My request for access was (very) quickly approved and I now have access to all kinds of data from all public transport companies in The Netherlands. From this is need to gather the relevant data and how I can parse this into a format that shows something meaningful on my ESP webserver. I am not even 100% sure that the data of the ferries is in this dataset for example...

Finding the relevant data.

I start my search at There I find a bunch of .zip files in the GVB folder that, when unzipped, turn out to contain an directory with, again, two zip files; and These files contain the xml and csv files with the actual data. But so far all the names, zips and directories are clearly meant for computer processing. The names and structures make little sense to the human brain.

I need to dive into the documentation and ask around to find out how I can use this data for my project. The resources I have at my disposal are:

  • The NVDO google user group. Sadly this is not really available to me as the email I used to register for NVDO is not attached to a google account and therefor I can't use the google group. Again a weird design decision by NVDO.
  • In the welcome email I got there are a few pointers:

In onze kennisbank is per koppelvlak beschreven hoe de bestanden in elkaar zitten, ook zijn er op Github een aantal projecten om dienstregelingen rechtstreeks in een database te laden of om te zetten naar GTFS.

  • there is an extended manual available online to check how you can read realtime data:!hackathon/ Interestingly enough this is about transport company HTM (from another part of the country). Hopefully the information that is available there can be extrapolated to my local transport company.

The realtime data is actually the only data that is relevant for me. So I need to check that out

Where are the ferries?!

So as far as I understand from this document there are several datastreams available and they have exotic names:

  • BISON KV6, KV15, KV17: tcp://
  • KV78Turbo: tcp://
  • NS InfoPlus: tcp://

Then this data consists of serval parts and the first part is an envelope. On the basis of an envelope, someone can subscribe to a part of a datastream.

So, for instance, to get only the data from the GVB (the company that owns the ferries), I need to run a subscribe command with the prefix /GVB/.

All this data is divided int a bunch of ZeroMQ publish-subscribe systems. Begs the question: what is a ZeroMQ publish-subscribe system?


ZeroMQ (also spelled ØMQ, 0MQ or ZMQ) is an asynchronous messaging library, aimed at use in distributed or concurrent applications. It provides a message queue, but unlike message-oriented middleware, a ZeroMQ system can run without a dedicated message broker. The library's API is designed to resemble Berkeley sockets.

ZeroMQ is developed by a large community of contributors, founded by iMatix, which holds the domain name and trademarks. There are third-party bindings for many popular programming languages.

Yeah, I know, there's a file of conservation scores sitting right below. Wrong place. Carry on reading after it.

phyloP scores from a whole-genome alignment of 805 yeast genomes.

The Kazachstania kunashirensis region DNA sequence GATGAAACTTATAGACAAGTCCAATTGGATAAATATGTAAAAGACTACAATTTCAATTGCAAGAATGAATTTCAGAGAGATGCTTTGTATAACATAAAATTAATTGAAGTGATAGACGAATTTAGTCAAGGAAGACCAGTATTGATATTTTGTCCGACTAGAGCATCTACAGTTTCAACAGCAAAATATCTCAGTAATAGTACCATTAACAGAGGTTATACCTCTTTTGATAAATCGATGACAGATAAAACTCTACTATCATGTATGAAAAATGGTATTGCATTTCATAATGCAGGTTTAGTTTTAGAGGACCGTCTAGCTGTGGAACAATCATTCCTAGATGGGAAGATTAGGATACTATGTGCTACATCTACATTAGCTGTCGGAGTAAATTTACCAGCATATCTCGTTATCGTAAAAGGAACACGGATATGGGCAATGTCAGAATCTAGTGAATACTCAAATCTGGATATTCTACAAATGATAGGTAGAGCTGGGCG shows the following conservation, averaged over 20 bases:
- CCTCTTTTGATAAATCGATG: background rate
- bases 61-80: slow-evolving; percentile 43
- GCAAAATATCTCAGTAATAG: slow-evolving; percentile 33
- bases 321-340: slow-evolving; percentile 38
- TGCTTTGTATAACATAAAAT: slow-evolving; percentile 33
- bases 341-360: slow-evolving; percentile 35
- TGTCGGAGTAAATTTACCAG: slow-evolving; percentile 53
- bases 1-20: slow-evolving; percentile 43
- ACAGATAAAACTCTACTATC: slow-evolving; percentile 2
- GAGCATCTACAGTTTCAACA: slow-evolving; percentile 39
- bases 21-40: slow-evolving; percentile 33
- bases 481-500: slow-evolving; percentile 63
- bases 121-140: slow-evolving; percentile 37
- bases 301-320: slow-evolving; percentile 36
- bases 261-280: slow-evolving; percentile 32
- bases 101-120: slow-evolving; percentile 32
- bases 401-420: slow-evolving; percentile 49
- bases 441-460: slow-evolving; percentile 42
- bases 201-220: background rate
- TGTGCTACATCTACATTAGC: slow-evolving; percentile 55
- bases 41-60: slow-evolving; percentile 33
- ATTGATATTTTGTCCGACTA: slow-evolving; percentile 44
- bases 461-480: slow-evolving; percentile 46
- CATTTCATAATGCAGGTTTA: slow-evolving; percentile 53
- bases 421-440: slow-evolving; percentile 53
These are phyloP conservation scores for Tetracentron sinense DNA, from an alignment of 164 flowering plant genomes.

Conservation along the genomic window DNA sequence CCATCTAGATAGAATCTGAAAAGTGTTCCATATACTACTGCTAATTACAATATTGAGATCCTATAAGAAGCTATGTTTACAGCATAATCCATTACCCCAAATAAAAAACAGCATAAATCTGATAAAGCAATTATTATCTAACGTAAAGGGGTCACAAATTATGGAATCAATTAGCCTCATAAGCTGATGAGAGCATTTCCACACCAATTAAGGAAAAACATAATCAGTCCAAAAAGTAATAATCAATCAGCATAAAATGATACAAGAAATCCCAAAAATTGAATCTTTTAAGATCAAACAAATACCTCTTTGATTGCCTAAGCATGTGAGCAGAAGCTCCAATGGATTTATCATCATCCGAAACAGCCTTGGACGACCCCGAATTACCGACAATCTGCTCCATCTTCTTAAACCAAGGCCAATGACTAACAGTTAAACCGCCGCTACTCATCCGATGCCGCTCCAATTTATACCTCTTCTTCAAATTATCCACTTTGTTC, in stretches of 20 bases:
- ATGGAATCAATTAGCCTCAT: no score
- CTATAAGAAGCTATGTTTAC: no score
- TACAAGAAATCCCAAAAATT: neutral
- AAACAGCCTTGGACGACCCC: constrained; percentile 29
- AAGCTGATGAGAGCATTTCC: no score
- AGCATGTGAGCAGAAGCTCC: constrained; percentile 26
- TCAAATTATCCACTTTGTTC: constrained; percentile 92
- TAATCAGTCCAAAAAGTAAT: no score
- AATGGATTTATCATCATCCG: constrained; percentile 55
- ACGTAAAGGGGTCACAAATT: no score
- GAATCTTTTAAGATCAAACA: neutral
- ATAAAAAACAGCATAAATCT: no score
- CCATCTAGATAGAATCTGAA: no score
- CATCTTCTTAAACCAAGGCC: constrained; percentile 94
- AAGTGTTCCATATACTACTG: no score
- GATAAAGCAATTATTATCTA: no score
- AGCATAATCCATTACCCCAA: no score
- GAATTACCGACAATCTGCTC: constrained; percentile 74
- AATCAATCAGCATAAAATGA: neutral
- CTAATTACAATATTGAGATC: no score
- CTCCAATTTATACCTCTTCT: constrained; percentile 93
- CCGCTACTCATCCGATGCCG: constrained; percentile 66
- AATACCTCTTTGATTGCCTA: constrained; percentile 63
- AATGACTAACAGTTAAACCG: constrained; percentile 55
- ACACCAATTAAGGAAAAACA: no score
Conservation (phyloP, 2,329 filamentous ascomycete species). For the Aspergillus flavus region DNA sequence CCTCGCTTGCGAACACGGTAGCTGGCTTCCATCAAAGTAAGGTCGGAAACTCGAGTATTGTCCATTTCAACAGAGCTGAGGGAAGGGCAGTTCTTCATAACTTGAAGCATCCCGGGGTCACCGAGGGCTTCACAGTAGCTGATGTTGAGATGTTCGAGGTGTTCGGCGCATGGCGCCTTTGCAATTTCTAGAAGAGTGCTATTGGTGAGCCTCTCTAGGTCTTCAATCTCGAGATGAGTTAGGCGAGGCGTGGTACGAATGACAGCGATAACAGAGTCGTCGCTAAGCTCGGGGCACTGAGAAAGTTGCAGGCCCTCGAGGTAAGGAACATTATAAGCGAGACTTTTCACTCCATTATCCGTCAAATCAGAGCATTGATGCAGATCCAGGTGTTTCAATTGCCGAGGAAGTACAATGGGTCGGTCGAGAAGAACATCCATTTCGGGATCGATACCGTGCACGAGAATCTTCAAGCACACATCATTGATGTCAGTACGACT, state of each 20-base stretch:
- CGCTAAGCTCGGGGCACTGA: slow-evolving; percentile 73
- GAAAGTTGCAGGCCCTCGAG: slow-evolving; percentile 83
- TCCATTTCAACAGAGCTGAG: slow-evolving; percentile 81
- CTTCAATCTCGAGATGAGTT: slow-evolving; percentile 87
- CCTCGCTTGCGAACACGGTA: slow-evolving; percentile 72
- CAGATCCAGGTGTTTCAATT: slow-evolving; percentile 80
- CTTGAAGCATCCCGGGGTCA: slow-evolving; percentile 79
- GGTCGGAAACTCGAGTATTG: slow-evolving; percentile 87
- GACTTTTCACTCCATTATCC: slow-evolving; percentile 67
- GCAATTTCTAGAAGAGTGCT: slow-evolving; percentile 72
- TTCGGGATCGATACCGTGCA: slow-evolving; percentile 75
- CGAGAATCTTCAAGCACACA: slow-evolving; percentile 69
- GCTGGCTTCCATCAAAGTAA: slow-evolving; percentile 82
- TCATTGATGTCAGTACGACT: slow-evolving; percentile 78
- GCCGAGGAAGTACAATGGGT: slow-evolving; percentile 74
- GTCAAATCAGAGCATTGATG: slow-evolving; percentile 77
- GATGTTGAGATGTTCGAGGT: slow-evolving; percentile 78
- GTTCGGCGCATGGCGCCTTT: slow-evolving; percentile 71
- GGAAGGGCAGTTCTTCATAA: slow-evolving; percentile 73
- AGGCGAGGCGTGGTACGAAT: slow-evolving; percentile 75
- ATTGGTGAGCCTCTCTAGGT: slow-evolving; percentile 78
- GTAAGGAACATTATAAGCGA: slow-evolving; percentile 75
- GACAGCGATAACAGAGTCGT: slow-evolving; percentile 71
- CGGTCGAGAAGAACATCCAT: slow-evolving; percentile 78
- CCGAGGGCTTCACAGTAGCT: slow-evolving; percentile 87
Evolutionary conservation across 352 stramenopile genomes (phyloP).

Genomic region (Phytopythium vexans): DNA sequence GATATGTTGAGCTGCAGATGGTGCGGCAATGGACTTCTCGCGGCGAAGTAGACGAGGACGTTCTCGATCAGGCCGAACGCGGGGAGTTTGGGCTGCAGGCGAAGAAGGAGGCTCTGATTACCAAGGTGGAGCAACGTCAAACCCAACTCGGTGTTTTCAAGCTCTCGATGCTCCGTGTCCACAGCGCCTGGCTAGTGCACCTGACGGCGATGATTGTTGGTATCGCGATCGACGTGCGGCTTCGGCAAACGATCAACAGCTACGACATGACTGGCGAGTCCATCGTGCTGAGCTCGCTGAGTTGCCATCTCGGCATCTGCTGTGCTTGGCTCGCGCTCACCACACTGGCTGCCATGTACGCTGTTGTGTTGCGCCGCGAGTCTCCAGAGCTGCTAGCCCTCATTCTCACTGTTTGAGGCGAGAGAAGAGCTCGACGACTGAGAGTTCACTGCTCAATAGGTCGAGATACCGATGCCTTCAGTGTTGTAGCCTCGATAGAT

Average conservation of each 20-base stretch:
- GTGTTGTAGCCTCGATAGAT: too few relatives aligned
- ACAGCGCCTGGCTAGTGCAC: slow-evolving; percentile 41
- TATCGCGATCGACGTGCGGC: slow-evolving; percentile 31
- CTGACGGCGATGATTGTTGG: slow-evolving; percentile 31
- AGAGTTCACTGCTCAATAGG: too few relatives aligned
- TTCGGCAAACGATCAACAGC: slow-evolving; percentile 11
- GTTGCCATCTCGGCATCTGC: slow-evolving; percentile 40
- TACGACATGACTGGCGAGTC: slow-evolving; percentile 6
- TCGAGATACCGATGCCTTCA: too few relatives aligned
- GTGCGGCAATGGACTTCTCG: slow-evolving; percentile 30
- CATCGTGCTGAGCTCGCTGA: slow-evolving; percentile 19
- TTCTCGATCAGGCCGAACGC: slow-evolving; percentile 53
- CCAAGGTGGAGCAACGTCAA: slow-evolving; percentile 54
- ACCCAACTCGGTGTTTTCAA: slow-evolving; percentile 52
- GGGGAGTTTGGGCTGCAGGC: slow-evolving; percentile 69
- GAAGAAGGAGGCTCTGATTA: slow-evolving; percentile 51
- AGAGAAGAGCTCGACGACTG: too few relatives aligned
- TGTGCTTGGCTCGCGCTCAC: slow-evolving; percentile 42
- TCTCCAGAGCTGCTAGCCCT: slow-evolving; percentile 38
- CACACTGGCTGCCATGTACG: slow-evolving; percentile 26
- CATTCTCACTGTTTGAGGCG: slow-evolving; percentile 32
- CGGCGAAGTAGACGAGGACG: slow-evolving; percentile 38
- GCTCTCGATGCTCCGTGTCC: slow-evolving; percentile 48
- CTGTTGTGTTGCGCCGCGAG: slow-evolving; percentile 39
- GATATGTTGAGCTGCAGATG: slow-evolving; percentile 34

~ Source Wikipedia ~

After this I chatted with a friend of mine and asked him for advice. Here are the relevant bits from this chat:

  • xml in a zip file is gonna be a serious struggle for your ESP. in python that's like 4 lines of code. in the esp that's gonna be a bit of a monster C program. my advise would be to use a python lambda to just give json to your esp. json is very microcontroller friendly.
  • ZeroMQ is an enterprise queue. every time you read the word "enterprise" you should stay away from it.
  • a queue allows you to subscribe to a specific datastream, so you do not have to fetch the data at time intervals... instead what happens is that your clients subscribe to a stream and your client gets auto notified when new dtata becomes available
  • i cant imagine a single use of zeromq for a microcontroller application. i am not aware of a good zeromq library for esp32. yo that's gonna be tricky
  • the easiest way to do it imho is have a computer to the zmq -> json and then esp32 does json to led actuation. a raspberry pi can do that easily
  • well, I adapted this little 15-line python script to your needs so that once you accomplish jumping through all the hoops, it will fetch messages from the ZMQ and print them
  • to do that in the ESP32 itself will be much much trickier
  • they don't seem to provide examples so it's even unclear if the data that is there is the one you need?

Here is the code that Luis made:

    import zmq
    import time

    ctx = zmq.Context()
    sock = ctx.socket(zmq.SUB)
    sock.subscribe("/GVB/KV15messages") # Subscribe to all topics

    print("Starting subscriber loop ...")
    while True:
        msg = sock.recv_string()
        print(f"Received: {msg}")


I cycle to Waag to ask Nadieh what I should do and she is so kind to spend a good amount of time with my problem.

In the meantime I have set up a Virtual Private Server based on Debian10 and used the NDOVloket IP adres form to submit the IP address of that server. A quick test a few minutes later showed that my IP address had been whitelisted.

Nadieh modifies the code form the (one) example we find a bit and comes up with this code to run in Python3:

from gzip import GzipFile
from io import StringIO
import zmq

context = zmq.Context()

subscriber = context.socket(zmq.SUB)
subscriber.setsockopt(zmq.SUBSCRIBE, b"/GVB/KV15messages") /// Notice the extra 'b' that goes here.

while True:
multipart = subscriber.recv_multipart()
    address = multipart[0]
    contents = ''.join(multipart[1:])
        contents = GzipFile('','r',0,StringIO(contents)).read()
        print('GZIP', address, contents)
        print('NOT ', address, contents)


Two results.

  • Using the example code we get information, but it is encoded gibberish and we do not know (yet) how to decode it
  • Using the code we modified to link to GVB the program hangs and no data is ever returned.